With the tax burden consuming more than 40% of workers’ income, according to the latest survey released by the IBPT (Brazilian Institute of Planning and Taxation), many taxpayers are looking for options to try to reduce the burden of taxes.
Private pensions can be an ally in this process. By making contributions until the end of December, the taxpayer will be able to deduct up to 12% of the gross annual taxable income.
It is worth remembering that gross income is the total amount of income without discounts such as INSS (National Social Security Institute), transport vouchers or meal vouchers, for example.
The benefit is valid only for those who opt for the PGBL (Free Benefit Generator Plan). This model allows the total amount of monthly contributions to the pension fund to be deducted from the Income Tax calculation basis due in the annual adjustment declaration.
David Soares, IOB consultant, points out that the value of the deduction of contributions to the PGBL is also conditioned to the payment of contributions to the general Social Security system or, when applicable, to the specific system of civil servants holding effective positions in the Union, states, the Federal District or municipalities.
“The PGBL is recommended for people who have high incomes and complete their income tax declaration”, warns Leandro Nogueira, partner at BT7 Partners. He says that, if it is more advantageous to send the IR return using the simplified model, the amounts paid cannot be deducted from the tax calculation base.
Under the simplified discount taxation regime, the taxpayer can deduct, without proof, 20% of their annual gross income, up to the limit of R$ 16,754.34. In this case, declared expenses are not used to generate a discount.
Therefore, for a worker who receives more than BRL 83,771.70 annually and annual expenses (such as health plans, school fees, social security contributions, dependents, among others) exceed BRL 16,754.34, it will be more advantageous to opt for the deductions legal, that is, by the complete model.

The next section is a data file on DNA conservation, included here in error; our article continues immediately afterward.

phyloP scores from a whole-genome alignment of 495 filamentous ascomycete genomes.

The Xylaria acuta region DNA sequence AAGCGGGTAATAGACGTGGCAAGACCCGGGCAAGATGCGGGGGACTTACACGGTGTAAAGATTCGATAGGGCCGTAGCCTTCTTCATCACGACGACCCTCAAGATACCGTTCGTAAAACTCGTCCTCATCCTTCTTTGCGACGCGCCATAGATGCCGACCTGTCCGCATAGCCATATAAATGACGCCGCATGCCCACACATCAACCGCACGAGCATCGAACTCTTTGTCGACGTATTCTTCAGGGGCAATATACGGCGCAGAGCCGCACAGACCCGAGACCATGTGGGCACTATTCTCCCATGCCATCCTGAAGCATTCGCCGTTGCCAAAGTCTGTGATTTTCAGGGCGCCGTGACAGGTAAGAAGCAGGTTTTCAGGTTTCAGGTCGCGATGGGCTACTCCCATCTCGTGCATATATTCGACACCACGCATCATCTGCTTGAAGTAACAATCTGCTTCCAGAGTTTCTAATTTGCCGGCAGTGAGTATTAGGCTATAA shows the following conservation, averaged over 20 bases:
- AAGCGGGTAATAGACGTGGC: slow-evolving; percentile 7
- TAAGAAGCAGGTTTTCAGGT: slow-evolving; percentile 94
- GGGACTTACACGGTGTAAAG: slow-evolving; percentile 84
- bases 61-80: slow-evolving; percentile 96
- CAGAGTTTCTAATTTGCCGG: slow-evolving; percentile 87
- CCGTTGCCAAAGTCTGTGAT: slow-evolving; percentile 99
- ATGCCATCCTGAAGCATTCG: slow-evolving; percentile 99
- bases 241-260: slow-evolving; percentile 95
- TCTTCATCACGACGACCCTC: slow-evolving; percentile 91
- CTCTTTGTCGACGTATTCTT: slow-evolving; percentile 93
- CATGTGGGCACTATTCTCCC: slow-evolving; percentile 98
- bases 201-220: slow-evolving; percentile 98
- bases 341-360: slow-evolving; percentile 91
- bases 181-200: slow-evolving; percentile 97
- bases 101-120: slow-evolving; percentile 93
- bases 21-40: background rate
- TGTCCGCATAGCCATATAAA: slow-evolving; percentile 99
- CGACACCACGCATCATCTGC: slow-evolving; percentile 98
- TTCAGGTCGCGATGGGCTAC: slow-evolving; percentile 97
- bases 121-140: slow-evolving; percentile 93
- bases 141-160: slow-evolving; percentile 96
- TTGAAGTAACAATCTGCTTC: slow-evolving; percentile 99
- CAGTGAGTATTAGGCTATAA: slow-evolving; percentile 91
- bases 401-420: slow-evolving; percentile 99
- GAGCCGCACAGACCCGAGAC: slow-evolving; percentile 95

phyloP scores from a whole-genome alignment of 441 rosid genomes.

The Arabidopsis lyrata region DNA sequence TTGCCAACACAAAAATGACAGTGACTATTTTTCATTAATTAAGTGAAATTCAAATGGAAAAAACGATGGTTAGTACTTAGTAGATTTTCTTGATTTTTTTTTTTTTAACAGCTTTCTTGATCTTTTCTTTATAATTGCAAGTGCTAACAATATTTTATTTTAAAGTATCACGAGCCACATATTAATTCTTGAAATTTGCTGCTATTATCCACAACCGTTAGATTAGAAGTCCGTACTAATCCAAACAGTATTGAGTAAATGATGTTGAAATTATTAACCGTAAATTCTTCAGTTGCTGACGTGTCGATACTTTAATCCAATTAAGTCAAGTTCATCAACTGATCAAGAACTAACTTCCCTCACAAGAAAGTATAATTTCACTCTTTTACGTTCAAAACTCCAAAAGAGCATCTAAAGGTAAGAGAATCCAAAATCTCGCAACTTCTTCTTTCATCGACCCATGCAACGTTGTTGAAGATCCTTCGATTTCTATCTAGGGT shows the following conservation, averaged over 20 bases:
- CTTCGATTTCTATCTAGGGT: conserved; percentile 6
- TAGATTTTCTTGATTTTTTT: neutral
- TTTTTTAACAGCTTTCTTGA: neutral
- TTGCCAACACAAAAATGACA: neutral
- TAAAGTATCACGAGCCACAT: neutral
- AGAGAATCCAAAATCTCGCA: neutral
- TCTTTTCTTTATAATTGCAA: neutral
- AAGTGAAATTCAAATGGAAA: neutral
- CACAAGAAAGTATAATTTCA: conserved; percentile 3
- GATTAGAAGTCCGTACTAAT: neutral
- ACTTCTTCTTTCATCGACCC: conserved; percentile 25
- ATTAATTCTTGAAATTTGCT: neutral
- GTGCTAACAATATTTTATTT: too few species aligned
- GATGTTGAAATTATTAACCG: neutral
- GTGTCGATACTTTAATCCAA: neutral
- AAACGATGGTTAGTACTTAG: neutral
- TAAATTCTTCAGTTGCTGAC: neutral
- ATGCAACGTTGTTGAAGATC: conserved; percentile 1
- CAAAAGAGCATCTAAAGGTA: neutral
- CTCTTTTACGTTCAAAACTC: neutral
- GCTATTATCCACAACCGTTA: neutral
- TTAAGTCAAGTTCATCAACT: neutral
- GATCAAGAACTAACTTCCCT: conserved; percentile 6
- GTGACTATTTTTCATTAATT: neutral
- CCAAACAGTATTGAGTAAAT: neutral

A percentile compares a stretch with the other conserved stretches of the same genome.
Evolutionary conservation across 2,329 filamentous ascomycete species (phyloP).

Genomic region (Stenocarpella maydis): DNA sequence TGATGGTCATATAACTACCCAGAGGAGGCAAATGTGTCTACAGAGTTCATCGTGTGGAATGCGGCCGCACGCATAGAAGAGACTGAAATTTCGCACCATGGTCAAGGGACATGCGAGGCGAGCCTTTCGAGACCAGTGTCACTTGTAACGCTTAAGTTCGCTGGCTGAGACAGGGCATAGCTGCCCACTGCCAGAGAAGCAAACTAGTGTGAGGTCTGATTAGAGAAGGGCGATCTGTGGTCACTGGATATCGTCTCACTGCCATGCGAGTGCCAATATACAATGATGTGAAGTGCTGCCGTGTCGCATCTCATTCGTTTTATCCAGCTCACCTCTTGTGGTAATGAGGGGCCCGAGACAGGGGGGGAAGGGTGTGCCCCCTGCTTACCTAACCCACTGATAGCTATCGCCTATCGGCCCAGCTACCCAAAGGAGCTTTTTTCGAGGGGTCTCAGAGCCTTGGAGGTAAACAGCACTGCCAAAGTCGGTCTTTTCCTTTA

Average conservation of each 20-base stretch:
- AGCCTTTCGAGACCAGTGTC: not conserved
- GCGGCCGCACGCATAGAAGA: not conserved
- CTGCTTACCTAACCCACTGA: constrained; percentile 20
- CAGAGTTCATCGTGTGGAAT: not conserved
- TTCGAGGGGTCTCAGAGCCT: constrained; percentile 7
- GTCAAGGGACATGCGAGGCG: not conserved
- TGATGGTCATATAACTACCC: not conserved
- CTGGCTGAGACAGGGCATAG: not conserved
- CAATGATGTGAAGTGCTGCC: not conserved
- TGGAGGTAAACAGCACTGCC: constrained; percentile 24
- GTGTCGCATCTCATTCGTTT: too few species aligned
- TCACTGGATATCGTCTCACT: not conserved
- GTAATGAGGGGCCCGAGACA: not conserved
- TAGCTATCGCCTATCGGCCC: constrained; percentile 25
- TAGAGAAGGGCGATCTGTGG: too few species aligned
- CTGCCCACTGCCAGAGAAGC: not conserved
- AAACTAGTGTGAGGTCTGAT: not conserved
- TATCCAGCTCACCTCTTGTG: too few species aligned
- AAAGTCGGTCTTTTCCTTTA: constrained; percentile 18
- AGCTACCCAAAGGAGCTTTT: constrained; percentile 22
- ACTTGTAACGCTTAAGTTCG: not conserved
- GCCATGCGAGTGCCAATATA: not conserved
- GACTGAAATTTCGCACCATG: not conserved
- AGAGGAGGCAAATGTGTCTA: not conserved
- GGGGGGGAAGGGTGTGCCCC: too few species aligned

Considering a person with a gross annual income of BRL 120,000 and who has two dependents, the IR calculation base would be BRL 105,489.84.
“If he opted for the simplified discount, this taxpayer could deduct R$ 16,754.34 from the calculation basis of the tax due in the declaration and, if he opted for the legal deductions, he could deduct only R$ 14,510.16”, says Soares.
“On the other hand, if that taxpayer made a contribution of BRL 12,000 to the PGBL plan, that amount would be added to the BRL 14,510.16, and we would have an annual deduction of BRL 26,510.16, well above the simplified discount”, complements.
In fact, the tax benefit can save your pocket, says Laura Palhares, head of Pensions at Alta Vista Investimentos.
She cites as an example a person who earns R$ 12,000 per month, who would have an annual income of R$ 148,000. According to the Income Tax rules, those who receive more than R$ 55,976.16 per year are subject to the 27.5% rate.
Considering the annual income of BRL 148 thousand and the 12% deduction of the PGBL, the taxable base drops to BRL 121 thousand.
“Without the PGBL, this taxpayer would have no amount to refund, but, with PGBL, that same worker would be entitled to R$ 4,884 in refunds, making a simple calculation, without taking into account health, dependents or education expenses.”
Engineer Paulo Pastore, 38, says so. He started investing in private pension about ten years ago thinking about a future reserve. As he didn’t have many options to make rebates on the IR, he decided to choose the PGBL to guarantee the limit of 12% of deduction.
“Before adopting this strategy, I entered the salary and always had tax to pay. Now, I invest more in private pension within this 12% limit and it ends up generating refunds”, he says.
Financial educator Tay Rodrigues considers that the PGBL is indicated for workers with an income of more than R$ 80,000 in the year, who are going to leave their pension money invested in the long term and who make the complete declaration of the Income Tax.
Experts warn that the longer the resources are invested in private pensions, the lower the Income Tax to be paid, if the taxpayer opts for the so-called regressive table – which provides for the reduction of the rate according to the term of the investment.
Keeping the amounts invested for more than ten years, for example, guarantees that the IR rate is 10% on top of the allocated amount and profitability. But if the investor keeps the amounts in the pension plan for up to two years, the rate rises to 35%.
“It’s really worth taking the plan for longer, because in the end you’ll pay a lot less”, says Tay Rodrigues.
If the investor intends to withdraw the amounts in a shorter period, the progressive table is the most indicated. The rate, in this case, will depend on the calculation base and the portion subject to deduction.
According to Soares, the choice for the type of taxation is made when contracting the investment and cannot be changed.
The taxpayer may opt for exclusive taxation at source. In this case, the tax paid, at a rate of 15% regardless of the accrual period, cannot be offset in the declaration.
“Investors need to see where they will be in a few years to choose the form of taxation, whether it be a regressive table – the longer the investment is left, the lower the tax rate – or progressive, which is related to the reporting adjustment for that year” , says Pedro Ricco, CEO of Delta.
When choosing the type of pension, the investor should know that the PGBL taxes on the total redemption value, and the VGBL taxes only on income.
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